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Author: natjbrown Two stars, 250 posts Add to my Favorite Fools Ignore this person (you won't see their posts anymore) Number: of 5113  
Subject: Homeschooling FAQ (v1.1) Date: 6/27/2000 1:04 PM
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TMF Homeschooling FAQ

Q. What is homeschooling?
A. Homeschooling consists of teaching a child at home, as opposed to placing a child in a public “government” school or a private school.

Q. Why is it “homeschooling” and not “home-schooling” or “home schooling”?
A. Depending on who you ask, any of the above is appropriate. However, “homeschool” works best in a search engine.

Q. Why do you homeschool? Are all homeschoolers religious zealots?
A. No. This is a common misunderstanding. While many parents choose to home school because they want their child's curriculum to include a religious viewpoint, there are many other reasons. Some of the more common ones include:
o Belief that the local schools are not very good, and that the child will get a better education at home.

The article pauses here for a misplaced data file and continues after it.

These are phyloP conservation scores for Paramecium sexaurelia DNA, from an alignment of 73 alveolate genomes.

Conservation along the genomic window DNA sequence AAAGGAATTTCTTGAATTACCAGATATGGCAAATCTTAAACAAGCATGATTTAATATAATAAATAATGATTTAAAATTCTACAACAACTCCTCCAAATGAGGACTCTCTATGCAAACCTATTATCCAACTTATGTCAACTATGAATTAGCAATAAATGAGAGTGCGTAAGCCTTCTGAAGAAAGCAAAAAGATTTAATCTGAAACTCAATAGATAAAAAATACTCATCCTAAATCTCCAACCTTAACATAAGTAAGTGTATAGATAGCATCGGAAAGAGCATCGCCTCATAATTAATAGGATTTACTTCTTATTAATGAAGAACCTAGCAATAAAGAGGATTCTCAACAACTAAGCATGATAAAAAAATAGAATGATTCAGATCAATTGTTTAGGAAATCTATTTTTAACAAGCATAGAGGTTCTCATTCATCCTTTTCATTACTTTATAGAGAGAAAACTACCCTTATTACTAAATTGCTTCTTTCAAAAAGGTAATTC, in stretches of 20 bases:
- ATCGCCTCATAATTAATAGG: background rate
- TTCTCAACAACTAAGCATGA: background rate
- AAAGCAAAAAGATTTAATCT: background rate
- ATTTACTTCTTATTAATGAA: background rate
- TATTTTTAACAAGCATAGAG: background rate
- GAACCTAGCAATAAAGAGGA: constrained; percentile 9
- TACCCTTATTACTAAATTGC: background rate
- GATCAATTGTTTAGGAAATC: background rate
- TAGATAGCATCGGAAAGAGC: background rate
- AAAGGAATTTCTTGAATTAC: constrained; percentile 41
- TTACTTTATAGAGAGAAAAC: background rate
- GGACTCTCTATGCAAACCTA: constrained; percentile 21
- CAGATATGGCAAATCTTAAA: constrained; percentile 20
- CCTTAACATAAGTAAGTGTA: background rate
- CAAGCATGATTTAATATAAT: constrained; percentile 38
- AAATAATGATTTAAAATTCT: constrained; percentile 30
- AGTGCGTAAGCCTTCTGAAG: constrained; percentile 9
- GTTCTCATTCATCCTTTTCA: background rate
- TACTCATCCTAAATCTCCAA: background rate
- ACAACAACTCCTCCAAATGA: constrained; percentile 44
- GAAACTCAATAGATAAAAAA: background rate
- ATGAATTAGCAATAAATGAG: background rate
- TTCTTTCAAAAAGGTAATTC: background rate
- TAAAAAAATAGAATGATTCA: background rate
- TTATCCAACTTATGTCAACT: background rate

o Children have special needs better met in home education (e.g. gifted or learning disabled or ADD)
o Home education can be tailored to students' individual interests and aptitudes.
o More time for extracurricular interests like sports training or acting careers.
o Concerns about safety in local schools
o Family stationed abroad for some reason and local schools are too far away or don't meet their needs for other reasons.
o Wanted greater family closeness and more time to work on family relationships.
o The parents travel a lot, and by home schooling, they can bring their child with them.
o It just sounded like fun!

Q. How do you homeschool? Do you recreate the classroom, or just let your kids run wild while you watch TV?
A. Hey, watch how you phrase that question! There are as many different methods of homeschooling as there are reasons for doing it. Here are a few of the more popular methods:

Charlotte Manson Method

Charlotte Mason based her philosophy of teaching on the Latin word for education, "educare," which means "to feed and nourish."